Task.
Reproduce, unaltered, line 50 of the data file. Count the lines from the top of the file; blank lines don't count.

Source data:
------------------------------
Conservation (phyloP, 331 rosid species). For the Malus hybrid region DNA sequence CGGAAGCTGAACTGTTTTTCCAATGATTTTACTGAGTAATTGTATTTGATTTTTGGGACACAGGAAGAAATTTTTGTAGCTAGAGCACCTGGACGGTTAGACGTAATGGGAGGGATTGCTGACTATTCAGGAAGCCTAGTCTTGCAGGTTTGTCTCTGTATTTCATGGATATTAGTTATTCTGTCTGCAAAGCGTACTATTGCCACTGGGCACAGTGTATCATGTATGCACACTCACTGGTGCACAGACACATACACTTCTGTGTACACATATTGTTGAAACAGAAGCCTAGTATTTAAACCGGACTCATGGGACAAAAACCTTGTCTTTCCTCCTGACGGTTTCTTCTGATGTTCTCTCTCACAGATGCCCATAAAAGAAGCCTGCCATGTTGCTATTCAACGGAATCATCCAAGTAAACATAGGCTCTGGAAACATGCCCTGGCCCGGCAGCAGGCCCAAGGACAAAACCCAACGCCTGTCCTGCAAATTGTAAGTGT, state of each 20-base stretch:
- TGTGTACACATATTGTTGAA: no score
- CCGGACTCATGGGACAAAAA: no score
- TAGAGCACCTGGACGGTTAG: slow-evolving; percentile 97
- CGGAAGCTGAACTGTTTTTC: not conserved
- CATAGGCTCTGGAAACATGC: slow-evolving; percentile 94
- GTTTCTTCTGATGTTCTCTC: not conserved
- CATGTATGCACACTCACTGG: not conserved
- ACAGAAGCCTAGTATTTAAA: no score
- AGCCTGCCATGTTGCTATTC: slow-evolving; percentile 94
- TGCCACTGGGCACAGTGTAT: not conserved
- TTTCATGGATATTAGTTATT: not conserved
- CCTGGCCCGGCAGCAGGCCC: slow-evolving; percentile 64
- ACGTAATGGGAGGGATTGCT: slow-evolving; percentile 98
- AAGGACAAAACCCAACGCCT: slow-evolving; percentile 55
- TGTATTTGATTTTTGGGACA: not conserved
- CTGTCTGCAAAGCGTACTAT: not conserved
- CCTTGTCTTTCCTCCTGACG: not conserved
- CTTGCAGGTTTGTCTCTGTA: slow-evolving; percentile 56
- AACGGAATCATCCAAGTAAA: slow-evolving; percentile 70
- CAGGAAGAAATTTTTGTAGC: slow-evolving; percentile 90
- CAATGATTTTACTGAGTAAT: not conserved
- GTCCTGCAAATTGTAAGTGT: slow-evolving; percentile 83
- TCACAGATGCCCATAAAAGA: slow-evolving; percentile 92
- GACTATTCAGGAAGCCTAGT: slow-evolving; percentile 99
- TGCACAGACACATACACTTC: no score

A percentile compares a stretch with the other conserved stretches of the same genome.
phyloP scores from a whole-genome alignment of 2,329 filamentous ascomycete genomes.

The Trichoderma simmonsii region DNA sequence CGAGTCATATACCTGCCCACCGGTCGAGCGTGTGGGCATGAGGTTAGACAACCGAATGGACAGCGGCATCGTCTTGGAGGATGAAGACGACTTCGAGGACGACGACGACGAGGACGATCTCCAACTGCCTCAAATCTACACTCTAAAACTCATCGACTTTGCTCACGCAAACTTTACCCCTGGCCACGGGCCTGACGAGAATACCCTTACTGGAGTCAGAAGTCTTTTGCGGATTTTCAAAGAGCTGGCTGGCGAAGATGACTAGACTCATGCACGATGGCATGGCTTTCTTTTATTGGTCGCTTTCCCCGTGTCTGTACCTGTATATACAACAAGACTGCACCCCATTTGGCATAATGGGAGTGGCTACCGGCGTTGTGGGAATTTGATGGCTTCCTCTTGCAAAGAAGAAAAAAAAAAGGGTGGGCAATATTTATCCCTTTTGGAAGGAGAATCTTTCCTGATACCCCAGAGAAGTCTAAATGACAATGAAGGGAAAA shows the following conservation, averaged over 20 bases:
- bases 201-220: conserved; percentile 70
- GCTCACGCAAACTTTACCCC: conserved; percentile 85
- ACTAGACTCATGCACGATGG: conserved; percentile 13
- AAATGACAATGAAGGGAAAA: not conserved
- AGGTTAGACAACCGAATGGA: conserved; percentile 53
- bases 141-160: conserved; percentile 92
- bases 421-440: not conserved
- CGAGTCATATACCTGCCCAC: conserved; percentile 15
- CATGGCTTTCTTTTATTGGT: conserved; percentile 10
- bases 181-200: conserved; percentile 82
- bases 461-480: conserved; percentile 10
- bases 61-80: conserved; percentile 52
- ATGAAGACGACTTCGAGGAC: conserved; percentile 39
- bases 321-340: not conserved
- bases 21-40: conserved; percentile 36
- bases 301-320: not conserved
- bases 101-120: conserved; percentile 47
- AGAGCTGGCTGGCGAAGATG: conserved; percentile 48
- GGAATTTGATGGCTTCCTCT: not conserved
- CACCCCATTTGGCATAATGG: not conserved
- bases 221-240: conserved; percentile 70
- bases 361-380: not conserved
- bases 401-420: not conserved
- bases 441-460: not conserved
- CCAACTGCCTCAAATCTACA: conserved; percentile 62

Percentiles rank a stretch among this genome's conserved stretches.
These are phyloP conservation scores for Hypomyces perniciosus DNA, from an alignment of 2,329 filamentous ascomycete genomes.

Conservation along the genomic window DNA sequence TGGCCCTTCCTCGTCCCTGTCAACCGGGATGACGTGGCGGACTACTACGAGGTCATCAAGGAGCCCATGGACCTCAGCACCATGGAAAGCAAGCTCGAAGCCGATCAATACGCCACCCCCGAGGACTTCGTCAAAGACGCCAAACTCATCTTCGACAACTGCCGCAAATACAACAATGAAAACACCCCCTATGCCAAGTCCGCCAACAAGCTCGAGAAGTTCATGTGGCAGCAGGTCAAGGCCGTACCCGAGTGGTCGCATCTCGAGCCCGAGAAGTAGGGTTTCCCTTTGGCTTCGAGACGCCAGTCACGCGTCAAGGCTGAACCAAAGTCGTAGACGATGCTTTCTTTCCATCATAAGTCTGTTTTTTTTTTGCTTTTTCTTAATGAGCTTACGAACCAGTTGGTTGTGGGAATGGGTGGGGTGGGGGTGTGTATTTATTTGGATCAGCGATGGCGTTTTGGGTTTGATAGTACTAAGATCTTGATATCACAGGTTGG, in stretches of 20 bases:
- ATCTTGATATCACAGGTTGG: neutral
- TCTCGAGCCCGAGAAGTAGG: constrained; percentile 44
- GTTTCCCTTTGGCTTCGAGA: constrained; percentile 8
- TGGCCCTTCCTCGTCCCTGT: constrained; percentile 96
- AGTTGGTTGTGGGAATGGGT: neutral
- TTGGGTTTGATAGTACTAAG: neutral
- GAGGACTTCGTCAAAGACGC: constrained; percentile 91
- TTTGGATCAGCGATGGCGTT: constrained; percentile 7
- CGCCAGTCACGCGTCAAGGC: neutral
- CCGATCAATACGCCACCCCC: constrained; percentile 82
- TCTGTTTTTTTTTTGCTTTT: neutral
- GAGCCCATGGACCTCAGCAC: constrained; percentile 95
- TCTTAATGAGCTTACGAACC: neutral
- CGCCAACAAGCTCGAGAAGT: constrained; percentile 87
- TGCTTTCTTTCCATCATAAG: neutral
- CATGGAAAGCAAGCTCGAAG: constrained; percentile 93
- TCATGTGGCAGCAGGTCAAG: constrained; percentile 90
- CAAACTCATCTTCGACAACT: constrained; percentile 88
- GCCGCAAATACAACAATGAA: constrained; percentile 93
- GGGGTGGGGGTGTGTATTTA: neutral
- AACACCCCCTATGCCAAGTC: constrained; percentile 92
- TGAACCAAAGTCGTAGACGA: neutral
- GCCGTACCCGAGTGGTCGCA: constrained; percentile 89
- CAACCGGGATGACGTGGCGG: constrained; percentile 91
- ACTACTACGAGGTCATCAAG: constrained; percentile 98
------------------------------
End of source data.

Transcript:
- bases 221-240: conserved; percentile 70